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I ordered a pair of Louis Garneu Ergo boots. Starting to think maybe the Pear Izumi' may have been a better choice. These will be used for winter riding anywhere from -10F and up.

Any thoughts?
 

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Honestly I don't know anyone with the Garneu boots. I do know a guy who rides every day in Minneapolis on the Pearl Izumi, likewise with the Lakes, and I own the Shimano's.

If I was going to venture a guess, I might guess that the LG boots might be like the Sidi's, not quite enough for real cold. Give a report.
 

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Lake's are the way

zombinate said:
Honestly I don't know anyone with the Garneu boots. I do know a guy who rides every day in Minneapolis on the Pearl Izumi, likewise with the Lakes, and I own the Shimano's.

If I was going to venture a guess, I might guess that the LG boots might be like the Sidi's, not quite enough for real cold. Give a report.
I live and ride in Minneapolis in -10 - actually just this week I rode in -10. :)

I wear Lake boots - but they are really not ideal for much below 20s if you plan to spend more than 2-3 hours outside. They are minimally insulated compared to non SPD winter boots.
That said - I pre-heat my Lakes on a boot dryer and use good wool socks, ensuring my feet are very dry when I start. Sometimes I use toe heaters - pre-heat them for 10 minutes prior to getting into your boots and know that there is not enough oxygen to really keep them at full heat. Do not strap your boots on as tight as your summer shoes - leave them loose - your toe warmers and feet in general will stay warmer, longer.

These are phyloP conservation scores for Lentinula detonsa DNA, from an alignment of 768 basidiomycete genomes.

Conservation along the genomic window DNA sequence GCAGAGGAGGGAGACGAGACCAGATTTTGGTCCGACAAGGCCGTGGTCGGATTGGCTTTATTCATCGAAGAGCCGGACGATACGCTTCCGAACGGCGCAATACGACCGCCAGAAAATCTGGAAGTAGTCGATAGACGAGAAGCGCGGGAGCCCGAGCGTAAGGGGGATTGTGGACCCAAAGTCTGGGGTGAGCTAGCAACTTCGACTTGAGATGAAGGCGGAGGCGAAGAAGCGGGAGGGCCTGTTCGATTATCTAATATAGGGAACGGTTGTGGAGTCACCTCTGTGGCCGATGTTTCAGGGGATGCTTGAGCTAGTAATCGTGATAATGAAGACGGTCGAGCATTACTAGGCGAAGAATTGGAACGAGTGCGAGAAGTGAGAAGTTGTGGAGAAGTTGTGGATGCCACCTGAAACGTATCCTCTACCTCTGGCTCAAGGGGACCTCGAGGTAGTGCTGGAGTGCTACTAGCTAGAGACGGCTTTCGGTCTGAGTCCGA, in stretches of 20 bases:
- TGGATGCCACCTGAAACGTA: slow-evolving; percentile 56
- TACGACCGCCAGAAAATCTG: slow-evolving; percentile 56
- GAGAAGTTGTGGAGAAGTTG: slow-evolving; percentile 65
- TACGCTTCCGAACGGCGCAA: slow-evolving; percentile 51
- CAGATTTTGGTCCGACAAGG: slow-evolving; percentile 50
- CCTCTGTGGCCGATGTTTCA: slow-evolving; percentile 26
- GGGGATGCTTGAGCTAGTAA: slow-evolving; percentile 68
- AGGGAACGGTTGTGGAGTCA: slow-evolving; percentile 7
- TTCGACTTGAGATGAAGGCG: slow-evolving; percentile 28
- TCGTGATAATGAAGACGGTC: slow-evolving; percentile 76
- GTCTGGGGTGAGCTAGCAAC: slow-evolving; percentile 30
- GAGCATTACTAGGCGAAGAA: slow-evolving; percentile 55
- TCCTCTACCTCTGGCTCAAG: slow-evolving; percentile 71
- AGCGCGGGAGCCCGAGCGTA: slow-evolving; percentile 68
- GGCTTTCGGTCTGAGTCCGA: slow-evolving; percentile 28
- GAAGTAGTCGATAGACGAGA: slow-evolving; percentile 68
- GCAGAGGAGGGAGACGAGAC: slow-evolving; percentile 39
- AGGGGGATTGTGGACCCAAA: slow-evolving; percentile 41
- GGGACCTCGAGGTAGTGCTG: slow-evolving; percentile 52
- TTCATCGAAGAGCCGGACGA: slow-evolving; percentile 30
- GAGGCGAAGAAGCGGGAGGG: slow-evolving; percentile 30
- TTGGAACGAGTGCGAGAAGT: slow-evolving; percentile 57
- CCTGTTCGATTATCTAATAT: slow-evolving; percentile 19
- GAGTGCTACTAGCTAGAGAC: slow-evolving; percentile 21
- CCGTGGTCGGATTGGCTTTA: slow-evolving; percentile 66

I can ride 2 hours in -10, but the last 30 minutes my feet are on the downhill slide.

If that does not work - go with winter boots and platform pedals. Cold feet = miserable ride. My feet are always the 1st thing to give out on a winter ride!
 

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You really need to know what your feet can take. Some on here can ride Lakes, for example, for several hours at subzero temps. I wish I could but I can't, after it gets down below about 10 degrees F it doesn't matter what I put in them or what I cover them with I get cold feet. They are about the best non custom clipless compatible shoe though. For me Cabelos Snow Hikers two sizes too big with chemical warmers does the trick for several hours if it's down to about zero. Below that I stick them in Neos.
 

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This is the set up I've been using for the last few years with good results.

Thin REI liner socks (base)
RBH Vaportherm sock (mid)
REI Expedition weight wool sock (outer sock)
Oversized Lakes

I'm good down to 0 for a few hours, around -10 I need to use chemical warmers or walk every once and a while to warm up. Above 40 is almost too warm and my feet get really sweaty.

I wish somebody would come out with a simple, well insulated, spd boot. Putting on 3 layers of socks is kinda a pita
 

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i second the cabelas snow hikers. been using them for "snow hiking" for a couple of years. they are like running shoes with higher sides and insulation.

use them with flat peddles. when clipping in i use the shimano's with gator neoprene socks(as socks) and booties and waterproof covers over that. keeping the neoprene booties dry is essential.

both of these are good down to 5 degrees for me after that i need chemical foot warmers or put on my LaCrosse extreme boots, but breathing becomes an issue past -5 degrees.


next year i will get lake boots to try out.
 
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